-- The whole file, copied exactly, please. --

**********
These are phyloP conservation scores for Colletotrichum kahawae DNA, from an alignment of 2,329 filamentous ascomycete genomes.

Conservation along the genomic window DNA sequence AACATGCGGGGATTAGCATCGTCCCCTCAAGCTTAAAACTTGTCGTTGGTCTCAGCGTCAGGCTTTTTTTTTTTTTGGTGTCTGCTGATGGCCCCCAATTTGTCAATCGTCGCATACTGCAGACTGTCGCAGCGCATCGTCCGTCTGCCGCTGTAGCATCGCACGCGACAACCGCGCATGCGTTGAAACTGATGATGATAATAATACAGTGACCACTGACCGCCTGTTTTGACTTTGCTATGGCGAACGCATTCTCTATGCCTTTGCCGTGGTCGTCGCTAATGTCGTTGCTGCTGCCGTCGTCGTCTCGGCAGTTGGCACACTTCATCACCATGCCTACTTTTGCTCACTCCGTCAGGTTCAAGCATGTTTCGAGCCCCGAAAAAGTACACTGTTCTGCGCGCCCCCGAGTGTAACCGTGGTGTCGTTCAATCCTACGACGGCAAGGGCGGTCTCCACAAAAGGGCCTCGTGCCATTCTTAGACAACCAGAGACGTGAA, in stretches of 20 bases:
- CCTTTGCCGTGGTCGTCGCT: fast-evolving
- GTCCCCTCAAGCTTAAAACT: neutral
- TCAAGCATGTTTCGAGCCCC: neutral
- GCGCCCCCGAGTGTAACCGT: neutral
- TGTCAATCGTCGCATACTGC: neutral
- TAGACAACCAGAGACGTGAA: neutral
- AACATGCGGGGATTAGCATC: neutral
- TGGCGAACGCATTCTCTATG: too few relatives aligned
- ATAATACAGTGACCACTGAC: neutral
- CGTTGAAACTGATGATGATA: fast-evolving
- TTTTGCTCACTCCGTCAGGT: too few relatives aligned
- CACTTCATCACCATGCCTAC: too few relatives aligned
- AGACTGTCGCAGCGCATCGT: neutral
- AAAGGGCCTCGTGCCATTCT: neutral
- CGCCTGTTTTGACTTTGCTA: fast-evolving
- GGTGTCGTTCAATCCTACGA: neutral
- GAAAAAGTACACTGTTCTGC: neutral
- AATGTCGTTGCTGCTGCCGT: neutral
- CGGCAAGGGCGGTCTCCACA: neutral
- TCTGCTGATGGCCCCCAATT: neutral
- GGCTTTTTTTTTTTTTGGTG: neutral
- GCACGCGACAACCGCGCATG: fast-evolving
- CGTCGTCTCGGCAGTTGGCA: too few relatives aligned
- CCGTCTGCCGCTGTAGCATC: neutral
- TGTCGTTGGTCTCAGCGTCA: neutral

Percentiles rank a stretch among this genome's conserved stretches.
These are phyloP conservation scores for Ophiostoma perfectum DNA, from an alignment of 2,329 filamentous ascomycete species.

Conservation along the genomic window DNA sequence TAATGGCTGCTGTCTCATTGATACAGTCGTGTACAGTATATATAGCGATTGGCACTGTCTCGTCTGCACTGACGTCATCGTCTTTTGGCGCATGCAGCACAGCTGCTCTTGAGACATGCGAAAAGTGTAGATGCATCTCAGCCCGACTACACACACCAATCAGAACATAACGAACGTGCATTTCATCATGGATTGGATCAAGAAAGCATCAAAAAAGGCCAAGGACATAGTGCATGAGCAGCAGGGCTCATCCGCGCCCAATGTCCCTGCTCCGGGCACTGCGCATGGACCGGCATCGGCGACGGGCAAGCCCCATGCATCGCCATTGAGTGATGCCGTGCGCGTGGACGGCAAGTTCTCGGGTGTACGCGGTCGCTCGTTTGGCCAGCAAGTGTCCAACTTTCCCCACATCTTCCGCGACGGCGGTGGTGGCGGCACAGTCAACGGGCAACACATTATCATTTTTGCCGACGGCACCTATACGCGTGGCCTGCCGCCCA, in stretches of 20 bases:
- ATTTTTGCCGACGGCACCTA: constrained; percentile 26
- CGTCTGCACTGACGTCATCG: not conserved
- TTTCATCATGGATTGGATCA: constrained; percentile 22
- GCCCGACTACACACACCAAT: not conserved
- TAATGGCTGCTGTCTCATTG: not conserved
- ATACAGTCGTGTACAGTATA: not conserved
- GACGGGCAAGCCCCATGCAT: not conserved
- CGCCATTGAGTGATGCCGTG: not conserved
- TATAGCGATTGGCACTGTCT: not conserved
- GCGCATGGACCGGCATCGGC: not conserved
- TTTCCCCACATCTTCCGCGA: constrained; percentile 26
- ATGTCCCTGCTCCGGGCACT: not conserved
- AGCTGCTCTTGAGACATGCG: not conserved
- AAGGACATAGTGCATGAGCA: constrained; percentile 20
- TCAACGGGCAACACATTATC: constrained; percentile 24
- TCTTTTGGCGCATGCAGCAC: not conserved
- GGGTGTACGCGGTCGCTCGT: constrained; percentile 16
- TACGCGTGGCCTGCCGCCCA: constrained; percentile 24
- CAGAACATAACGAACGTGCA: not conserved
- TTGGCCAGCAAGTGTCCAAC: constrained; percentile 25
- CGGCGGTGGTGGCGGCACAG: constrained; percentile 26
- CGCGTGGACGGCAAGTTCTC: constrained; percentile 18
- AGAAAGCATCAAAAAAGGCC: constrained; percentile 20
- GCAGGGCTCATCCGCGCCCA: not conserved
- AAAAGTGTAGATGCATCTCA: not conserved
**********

These are phyloP conservation scores for Colletotrichum kahawae DNA, from an alignment of 2,329 filamentous ascomycete genomes.

Conservation along the genomic window DNA sequence AACATGCGGGGATTAGCATCGTCCCCTCAAGCTTAAAACTTGTCGTTGGTCTCAGCGTCAGGCTTTTTTTTTTTTTGGTGTCTGCTGATGGCCCCCAATTTGTCAATCGTCGCATACTGCAGACTGTCGCAGCGCATCGTCCGTCTGCCGCTGTAGCATCGCACGCGACAACCGCGCATGCGTTGAAACTGATGATGATAATAATACAGTGACCACTGACCGCCTGTTTTGACTTTGCTATGGCGAACGCATTCTCTATGCCTTTGCCGTGGTCGTCGCTAATGTCGTTGCTGCTGCCGTCGTCGTCTCGGCAGTTGGCACACTTCATCACCATGCCTACTTTTGCTCACTCCGTCAGGTTCAAGCATGTTTCGAGCCCCGAAAAAGTACACTGTTCTGCGCGCCCCCGAGTGTAACCGTGGTGTCGTTCAATCCTACGACGGCAAGGGCGGTCTCCACAAAAGGGCCTCGTGCCATTCTTAGACAACCAGAGACGTGAA, in stretches of 20 bases:
- CCTTTGCCGTGGTCGTCGCT: fast-evolving
- GTCCCCTCAAGCTTAAAACT: neutral
- TCAAGCATGTTTCGAGCCCC: neutral
- GCGCCCCCGAGTGTAACCGT: neutral
- TGTCAATCGTCGCATACTGC: neutral
- TAGACAACCAGAGACGTGAA: neutral
- AACATGCGGGGATTAGCATC: neutral
- TGGCGAACGCATTCTCTATG: too few relatives aligned
- ATAATACAGTGACCACTGAC: neutral
- CGTTGAAACTGATGATGATA: fast-evolving
- TTTTGCTCACTCCGTCAGGT: too few relatives aligned
- CACTTCATCACCATGCCTAC: too few relatives aligned
- AGACTGTCGCAGCGCATCGT: neutral
- AAAGGGCCTCGTGCCATTCT: neutral
- CGCCTGTTTTGACTTTGCTA: fast-evolving
- GGTGTCGTTCAATCCTACGA: neutral
- GAAAAAGTACACTGTTCTGC: neutral
- AATGTCGTTGCTGCTGCCGT: neutral
- CGGCAAGGGCGGTCTCCACA: neutral
- TCTGCTGATGGCCCCCAATT: neutral
- GGCTTTTTTTTTTTTTGGTG: neutral
- GCACGCGACAACCGCGCATG: fast-evolving
- CGTCGTCTCGGCAGTTGGCA: too few relatives aligned
- CCGTCTGCCGCTGTAGCATC: neutral
- TGTCGTTGGTCTCAGCGTCA: neutral

Percentiles rank a stretch among this genome's conserved stretches.
These are phyloP conservation scores for Ophiostoma perfectum DNA, from an alignment of 2,329 filamentous ascomycete species.

Conservation along the genomic window DNA sequence TAATGGCTGCTGTCTCATTGATACAGTCGTGTACAGTATATATAGCGATTGGCACTGTCTCGTCTGCACTGACGTCATCGTCTTTTGGCGCATGCAGCACAGCTGCTCTTGAGACATGCGAAAAGTGTAGATGCATCTCAGCCCGACTACACACACCAATCAGAACATAACGAACGTGCATTTCATCATGGATTGGATCAAGAAAGCATCAAAAAAGGCCAAGGACATAGTGCATGAGCAGCAGGGCTCATCCGCGCCCAATGTCCCTGCTCCGGGCACTGCGCATGGACCGGCATCGGCGACGGGCAAGCCCCATGCATCGCCATTGAGTGATGCCGTGCGCGTGGACGGCAAGTTCTCGGGTGTACGCGGTCGCTCGTTTGGCCAGCAAGTGTCCAACTTTCCCCACATCTTCCGCGACGGCGGTGGTGGCGGCACAGTCAACGGGCAACACATTATCATTTTTGCCGACGGCACCTATACGCGTGGCCTGCCGCCCA, in stretches of 20 bases:
- ATTTTTGCCGACGGCACCTA: constrained; percentile 26
- CGTCTGCACTGACGTCATCG: not conserved
- TTTCATCATGGATTGGATCA: constrained; percentile 22
- GCCCGACTACACACACCAAT: not conserved
- TAATGGCTGCTGTCTCATTG: not conserved
- ATACAGTCGTGTACAGTATA: not conserved
- GACGGGCAAGCCCCATGCAT: not conserved
- CGCCATTGAGTGATGCCGTG: not conserved
- TATAGCGATTGGCACTGTCT: not conserved
- GCGCATGGACCGGCATCGGC: not conserved
- TTTCCCCACATCTTCCGCGA: constrained; percentile 26
- ATGTCCCTGCTCCGGGCACT: not conserved
- AGCTGCTCTTGAGACATGCG: not conserved
- AAGGACATAGTGCATGAGCA: constrained; percentile 20
- TCAACGGGCAACACATTATC: constrained; percentile 24
- TCTTTTGGCGCATGCAGCAC: not conserved
- GGGTGTACGCGGTCGCTCGT: constrained; percentile 16
- TACGCGTGGCCTGCCGCCCA: constrained; percentile 24
- CAGAACATAACGAACGTGCA: not conserved
- TTGGCCAGCAAGTGTCCAAC: constrained; percentile 25
- CGGCGGTGGTGGCGGCACAG: constrained; percentile 26
- CGCGTGGACGGCAAGTTCTC: constrained; percentile 18
- AGAAAGCATCAAAAAAGGCC: constrained; percentile 20
- GCAGGGCTCATCCGCGCCCA: not conserved
- AAAAGTGTAGATGCATCTCA: not conserved